Continuous integration and static code analysis
Continuous integration deals with merging code implemented by multiple developers into a single build system. Developers frequently integrate their code and the final build is automated, developer unit test are executed automatically to ensure the stability of the build. This approach is inspired by extreme programming methodologies. With a test driven approach put into place continuous integration would yield in the following benefits.
- Identifying bugs and issues immediately as they arise.
- Automated deployment and configuration to minimize manual deployment time.
- Supports in generating documentation (Java Docs) automatically as post build steps.
- Identifying conflicts in changes integrated.
- Easier revert back to stable builds.
- Metrics which provide code complexity and coverage.
Static code analysis analyzes source code for common coding standards and guidelines and notifies common code smells. Static code analysis performs analysis on uncompiled, unexecuted code. Even though there are extensions and tools for IDEs that allow individual developers to perform static code analysis, its important to note that integrating with continuous integration tools allows a more consistent an uniform analysis for all developers.
In this post we would be taking a closer look at setting up a Jenkins server, which would be the continuous integration tool, with SonarQube a static code analysis tool. The figure below illustrates how all of the tools would fit into place.
Individual developers would commit the code to a code repository. Jenkins would make checkouts of the code from the repository and would perform automated builds and would execute unit tests. During this process it would run a sonarqube runner which ultimately integrates the static analysis results to the SonarQube dashboard.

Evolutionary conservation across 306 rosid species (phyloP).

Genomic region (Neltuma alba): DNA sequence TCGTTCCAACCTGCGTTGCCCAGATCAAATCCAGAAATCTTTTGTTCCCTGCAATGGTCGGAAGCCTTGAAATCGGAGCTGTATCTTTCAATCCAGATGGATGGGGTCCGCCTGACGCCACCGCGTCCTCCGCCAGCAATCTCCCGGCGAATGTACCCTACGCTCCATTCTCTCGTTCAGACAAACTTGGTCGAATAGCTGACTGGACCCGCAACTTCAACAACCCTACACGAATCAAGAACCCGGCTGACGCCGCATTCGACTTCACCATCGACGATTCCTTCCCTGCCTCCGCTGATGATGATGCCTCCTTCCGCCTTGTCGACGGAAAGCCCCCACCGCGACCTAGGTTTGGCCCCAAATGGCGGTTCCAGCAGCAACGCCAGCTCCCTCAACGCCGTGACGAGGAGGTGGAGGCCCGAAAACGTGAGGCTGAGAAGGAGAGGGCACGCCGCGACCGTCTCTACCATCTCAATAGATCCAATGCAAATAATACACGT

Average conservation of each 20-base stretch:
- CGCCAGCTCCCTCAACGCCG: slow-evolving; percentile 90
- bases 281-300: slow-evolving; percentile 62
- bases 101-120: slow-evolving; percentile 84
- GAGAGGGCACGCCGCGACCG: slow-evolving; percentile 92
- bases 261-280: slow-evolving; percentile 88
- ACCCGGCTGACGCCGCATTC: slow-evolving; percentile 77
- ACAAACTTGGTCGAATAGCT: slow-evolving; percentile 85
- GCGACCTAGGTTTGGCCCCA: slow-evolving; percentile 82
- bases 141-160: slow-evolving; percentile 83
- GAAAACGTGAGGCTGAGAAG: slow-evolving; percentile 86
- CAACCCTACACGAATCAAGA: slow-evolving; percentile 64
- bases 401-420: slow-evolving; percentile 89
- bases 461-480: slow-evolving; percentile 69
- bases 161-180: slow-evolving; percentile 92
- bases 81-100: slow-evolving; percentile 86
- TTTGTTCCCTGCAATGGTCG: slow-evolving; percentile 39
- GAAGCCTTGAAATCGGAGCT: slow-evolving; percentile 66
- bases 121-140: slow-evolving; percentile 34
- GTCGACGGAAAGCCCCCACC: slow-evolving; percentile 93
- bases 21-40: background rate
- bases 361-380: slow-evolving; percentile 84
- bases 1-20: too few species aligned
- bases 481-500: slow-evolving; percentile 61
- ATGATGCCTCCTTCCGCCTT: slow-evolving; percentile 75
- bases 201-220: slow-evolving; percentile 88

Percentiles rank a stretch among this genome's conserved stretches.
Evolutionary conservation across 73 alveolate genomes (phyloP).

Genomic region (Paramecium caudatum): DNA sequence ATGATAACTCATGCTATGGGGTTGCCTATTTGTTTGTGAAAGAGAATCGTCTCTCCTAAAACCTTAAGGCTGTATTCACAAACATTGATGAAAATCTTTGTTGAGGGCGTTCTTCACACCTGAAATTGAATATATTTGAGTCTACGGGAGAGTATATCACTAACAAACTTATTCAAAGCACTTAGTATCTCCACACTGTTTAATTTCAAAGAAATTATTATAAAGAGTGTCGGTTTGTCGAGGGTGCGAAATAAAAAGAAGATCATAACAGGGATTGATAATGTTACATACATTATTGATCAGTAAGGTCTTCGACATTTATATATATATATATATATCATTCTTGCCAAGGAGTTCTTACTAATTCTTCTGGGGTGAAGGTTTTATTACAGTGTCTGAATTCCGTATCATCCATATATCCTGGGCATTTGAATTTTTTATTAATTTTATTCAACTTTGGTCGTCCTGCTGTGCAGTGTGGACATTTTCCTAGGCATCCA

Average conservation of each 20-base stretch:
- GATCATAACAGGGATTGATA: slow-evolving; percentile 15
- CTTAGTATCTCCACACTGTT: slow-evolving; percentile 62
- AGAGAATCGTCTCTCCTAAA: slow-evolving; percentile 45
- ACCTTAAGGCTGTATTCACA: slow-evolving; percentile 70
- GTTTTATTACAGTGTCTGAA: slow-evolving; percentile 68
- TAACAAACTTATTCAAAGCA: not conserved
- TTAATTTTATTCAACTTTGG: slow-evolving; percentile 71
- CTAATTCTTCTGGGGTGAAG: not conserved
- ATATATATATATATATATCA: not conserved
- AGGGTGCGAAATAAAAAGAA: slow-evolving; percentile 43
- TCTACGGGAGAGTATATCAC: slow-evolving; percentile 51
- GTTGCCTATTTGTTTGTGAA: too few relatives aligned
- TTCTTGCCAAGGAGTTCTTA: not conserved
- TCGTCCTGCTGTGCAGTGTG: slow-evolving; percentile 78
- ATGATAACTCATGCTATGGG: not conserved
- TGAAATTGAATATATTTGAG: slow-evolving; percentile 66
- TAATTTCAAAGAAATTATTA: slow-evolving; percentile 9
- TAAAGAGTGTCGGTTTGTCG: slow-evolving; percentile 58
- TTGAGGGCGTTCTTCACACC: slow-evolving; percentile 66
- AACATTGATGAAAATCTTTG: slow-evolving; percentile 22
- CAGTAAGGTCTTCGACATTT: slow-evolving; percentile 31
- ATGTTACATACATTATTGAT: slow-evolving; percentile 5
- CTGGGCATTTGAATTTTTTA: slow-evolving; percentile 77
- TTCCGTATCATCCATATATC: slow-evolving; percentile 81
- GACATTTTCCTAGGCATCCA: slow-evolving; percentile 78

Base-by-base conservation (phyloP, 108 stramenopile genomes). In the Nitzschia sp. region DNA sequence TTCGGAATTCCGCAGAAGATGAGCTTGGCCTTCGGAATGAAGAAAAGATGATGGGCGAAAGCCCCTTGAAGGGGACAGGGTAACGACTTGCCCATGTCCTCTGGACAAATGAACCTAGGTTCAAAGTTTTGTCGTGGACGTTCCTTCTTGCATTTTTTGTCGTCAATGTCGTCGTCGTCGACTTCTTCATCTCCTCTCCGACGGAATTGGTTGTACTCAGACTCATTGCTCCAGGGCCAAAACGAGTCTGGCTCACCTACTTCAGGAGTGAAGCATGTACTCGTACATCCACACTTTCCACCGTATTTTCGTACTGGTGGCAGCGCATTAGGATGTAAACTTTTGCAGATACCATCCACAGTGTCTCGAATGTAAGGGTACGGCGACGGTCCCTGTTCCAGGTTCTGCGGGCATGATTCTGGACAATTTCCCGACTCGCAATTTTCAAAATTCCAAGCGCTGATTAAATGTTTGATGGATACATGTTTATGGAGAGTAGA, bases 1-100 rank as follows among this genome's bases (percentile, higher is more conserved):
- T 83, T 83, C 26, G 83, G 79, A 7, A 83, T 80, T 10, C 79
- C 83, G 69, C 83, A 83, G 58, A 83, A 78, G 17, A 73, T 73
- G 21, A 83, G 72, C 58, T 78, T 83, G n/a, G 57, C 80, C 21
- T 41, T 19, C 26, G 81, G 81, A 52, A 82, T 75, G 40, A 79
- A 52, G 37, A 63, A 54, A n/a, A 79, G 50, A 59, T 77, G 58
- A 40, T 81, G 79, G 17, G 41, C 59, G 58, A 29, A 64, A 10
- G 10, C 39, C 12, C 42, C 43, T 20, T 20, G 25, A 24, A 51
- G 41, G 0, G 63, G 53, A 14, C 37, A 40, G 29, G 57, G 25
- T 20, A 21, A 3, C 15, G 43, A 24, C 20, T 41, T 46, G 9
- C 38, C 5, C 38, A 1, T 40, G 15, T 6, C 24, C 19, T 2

The SonarQube dashboard and the Jenkins server can be deployed as two separate components. The SonarQube Jenkins plugin ultimately executes the sonar runner to integrate the code to the sonar dashboard. This automated process can be repetitively performed at scheduled intervals.
Installing and configuring SonarQube
Navigate to http://www.sonarqube.org/downloads/ to download the latest version of SonarQube. Once downloaded extract the archive to a desired location.
The folder structure is organized to contain the binaries, configurations, extensions, logs and the dashboard web area.
Navigate to the conf folder. The conf folder consists of two configuration files, wrapper.conf and sonar.properties. Wrapper.conf contains JVM settings for the SonarQube server, such as memory limits JVM paths.
The sonar.properties contains configuration of the sonarQube server.
By default the SonarQube server makes use of an embedded H2 database. This configuration is not recommended for a production environment. The figure below lists the Sonar configuration file. The file contains configuration for different types of databases and the required type of database configuration could be enabled as required.
Once the required configuration changes have been made, to launch the Sonar Server navigate to the bin folder to find the binaries required. This folder contains specific sub folders based on the operating system been you wish to deploy on. Select the relevant folder structure, in this case we would be using windows-x86-64.